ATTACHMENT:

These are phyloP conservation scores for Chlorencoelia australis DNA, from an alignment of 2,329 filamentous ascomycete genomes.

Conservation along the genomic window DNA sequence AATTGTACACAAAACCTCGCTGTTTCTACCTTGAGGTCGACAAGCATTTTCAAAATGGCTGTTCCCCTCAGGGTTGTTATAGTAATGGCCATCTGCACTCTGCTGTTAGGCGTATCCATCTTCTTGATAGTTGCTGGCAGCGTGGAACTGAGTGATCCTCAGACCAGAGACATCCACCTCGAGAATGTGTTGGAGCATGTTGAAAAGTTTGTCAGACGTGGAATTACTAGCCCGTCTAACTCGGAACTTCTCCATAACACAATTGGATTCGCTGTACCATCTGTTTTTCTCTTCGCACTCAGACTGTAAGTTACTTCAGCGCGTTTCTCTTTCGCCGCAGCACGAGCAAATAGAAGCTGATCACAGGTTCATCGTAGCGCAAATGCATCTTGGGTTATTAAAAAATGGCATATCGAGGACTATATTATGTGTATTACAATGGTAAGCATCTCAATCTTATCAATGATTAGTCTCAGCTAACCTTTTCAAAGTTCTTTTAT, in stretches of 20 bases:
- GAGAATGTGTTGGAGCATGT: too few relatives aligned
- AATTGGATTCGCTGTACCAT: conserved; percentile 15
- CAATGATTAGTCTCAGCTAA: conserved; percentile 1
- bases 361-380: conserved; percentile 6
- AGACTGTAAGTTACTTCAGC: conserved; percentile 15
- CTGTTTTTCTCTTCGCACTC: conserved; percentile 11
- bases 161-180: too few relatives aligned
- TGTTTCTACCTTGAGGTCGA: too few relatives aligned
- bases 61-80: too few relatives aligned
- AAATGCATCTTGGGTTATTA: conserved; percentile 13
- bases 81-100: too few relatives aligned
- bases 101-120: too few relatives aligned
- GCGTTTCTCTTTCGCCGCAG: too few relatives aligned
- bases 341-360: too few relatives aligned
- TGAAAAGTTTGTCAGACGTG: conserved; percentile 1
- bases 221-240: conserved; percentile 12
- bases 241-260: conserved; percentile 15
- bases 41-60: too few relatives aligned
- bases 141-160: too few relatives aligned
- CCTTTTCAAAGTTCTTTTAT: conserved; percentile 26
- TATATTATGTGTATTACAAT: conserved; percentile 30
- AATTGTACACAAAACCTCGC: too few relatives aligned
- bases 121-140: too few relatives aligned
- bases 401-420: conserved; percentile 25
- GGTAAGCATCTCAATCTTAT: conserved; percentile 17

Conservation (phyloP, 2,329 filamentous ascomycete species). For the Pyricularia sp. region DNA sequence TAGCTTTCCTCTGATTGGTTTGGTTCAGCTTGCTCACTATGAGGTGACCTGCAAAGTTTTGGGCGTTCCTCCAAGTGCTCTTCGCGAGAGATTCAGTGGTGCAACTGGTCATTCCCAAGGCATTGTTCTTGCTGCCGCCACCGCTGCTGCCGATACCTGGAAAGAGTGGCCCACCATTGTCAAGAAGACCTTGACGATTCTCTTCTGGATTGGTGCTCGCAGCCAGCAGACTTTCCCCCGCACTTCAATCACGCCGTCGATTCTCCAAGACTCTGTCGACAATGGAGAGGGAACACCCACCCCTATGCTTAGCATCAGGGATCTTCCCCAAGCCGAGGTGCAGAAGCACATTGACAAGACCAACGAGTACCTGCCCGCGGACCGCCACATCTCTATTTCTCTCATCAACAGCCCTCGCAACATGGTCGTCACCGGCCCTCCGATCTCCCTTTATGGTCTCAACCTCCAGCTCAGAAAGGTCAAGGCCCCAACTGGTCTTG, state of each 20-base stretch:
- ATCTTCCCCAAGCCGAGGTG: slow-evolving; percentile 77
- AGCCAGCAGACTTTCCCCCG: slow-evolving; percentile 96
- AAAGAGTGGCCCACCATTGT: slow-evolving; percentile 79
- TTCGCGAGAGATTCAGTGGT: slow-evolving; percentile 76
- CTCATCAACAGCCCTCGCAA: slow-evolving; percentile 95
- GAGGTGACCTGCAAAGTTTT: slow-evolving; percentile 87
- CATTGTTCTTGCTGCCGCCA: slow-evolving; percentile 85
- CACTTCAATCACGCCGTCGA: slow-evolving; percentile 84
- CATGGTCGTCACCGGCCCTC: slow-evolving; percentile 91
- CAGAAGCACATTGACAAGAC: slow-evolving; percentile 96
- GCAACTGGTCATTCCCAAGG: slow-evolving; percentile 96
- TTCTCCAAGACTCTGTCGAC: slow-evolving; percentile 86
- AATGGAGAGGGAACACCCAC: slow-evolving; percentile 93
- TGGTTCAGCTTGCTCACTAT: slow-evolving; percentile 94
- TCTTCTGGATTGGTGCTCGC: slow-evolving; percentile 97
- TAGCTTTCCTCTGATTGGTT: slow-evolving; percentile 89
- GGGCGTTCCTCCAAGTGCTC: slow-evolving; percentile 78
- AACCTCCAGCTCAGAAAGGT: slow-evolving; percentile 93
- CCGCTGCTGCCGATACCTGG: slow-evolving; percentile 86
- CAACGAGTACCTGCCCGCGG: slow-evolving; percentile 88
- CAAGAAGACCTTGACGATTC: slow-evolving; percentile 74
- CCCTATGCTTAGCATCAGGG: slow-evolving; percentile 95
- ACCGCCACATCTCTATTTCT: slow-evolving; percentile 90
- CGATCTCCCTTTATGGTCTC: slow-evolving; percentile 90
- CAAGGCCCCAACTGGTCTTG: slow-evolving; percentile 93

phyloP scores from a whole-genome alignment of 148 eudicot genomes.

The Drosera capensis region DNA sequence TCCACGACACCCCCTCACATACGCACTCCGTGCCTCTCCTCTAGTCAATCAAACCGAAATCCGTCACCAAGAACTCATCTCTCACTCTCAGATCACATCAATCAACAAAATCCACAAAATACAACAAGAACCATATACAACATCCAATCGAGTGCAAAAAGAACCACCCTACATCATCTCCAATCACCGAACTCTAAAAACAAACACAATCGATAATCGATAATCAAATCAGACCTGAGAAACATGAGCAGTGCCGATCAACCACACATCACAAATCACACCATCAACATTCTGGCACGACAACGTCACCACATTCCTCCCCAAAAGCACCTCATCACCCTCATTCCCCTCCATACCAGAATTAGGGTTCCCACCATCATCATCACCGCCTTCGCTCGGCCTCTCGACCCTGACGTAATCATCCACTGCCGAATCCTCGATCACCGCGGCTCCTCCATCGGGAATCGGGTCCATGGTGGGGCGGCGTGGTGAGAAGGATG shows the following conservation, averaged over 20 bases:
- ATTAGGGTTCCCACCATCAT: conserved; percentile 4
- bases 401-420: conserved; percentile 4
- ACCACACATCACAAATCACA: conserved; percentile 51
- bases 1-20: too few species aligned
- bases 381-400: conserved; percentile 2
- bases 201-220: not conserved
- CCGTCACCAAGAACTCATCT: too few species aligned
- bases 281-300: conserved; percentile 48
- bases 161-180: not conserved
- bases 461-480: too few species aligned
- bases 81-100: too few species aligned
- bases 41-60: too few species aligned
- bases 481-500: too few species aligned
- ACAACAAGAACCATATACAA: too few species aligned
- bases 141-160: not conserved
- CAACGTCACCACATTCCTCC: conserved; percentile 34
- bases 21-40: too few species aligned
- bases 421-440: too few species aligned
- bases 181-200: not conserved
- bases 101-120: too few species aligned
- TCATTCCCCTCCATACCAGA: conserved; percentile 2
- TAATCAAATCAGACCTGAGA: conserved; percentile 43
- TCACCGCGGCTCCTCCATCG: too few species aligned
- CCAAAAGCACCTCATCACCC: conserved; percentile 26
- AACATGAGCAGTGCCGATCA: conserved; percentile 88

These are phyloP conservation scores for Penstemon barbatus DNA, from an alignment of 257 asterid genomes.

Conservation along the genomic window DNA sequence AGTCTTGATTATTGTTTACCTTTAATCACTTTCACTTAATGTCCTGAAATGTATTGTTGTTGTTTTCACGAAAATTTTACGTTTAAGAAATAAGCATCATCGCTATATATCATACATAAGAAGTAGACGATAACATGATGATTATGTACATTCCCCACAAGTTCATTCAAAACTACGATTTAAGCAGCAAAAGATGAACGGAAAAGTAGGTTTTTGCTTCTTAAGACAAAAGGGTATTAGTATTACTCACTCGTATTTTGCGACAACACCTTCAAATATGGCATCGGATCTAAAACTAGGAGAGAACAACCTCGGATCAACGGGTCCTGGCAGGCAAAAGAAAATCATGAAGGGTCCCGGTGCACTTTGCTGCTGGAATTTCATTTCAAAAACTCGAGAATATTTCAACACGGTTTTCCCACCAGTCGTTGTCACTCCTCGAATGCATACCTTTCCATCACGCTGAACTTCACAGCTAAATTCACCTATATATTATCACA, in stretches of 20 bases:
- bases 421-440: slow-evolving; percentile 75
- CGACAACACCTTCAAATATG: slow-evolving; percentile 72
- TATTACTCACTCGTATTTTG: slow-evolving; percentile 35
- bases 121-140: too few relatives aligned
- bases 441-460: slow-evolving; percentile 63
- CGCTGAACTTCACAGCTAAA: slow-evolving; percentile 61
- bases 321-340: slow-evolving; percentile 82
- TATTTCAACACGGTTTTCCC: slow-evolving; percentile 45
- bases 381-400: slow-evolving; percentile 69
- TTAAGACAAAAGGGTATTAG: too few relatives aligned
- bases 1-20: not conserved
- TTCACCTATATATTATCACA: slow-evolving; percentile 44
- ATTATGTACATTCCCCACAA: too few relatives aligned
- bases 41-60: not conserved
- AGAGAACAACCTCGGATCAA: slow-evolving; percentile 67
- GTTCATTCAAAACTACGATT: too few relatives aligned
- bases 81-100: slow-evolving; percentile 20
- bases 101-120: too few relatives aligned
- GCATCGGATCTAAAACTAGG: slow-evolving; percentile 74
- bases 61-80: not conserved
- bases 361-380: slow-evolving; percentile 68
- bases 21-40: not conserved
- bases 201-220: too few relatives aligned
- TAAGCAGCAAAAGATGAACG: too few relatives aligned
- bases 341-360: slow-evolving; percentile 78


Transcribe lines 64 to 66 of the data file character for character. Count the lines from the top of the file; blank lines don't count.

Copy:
- bases 161-180: not conserved
- bases 461-480: too few species aligned
- bases 81-100: too few species aligned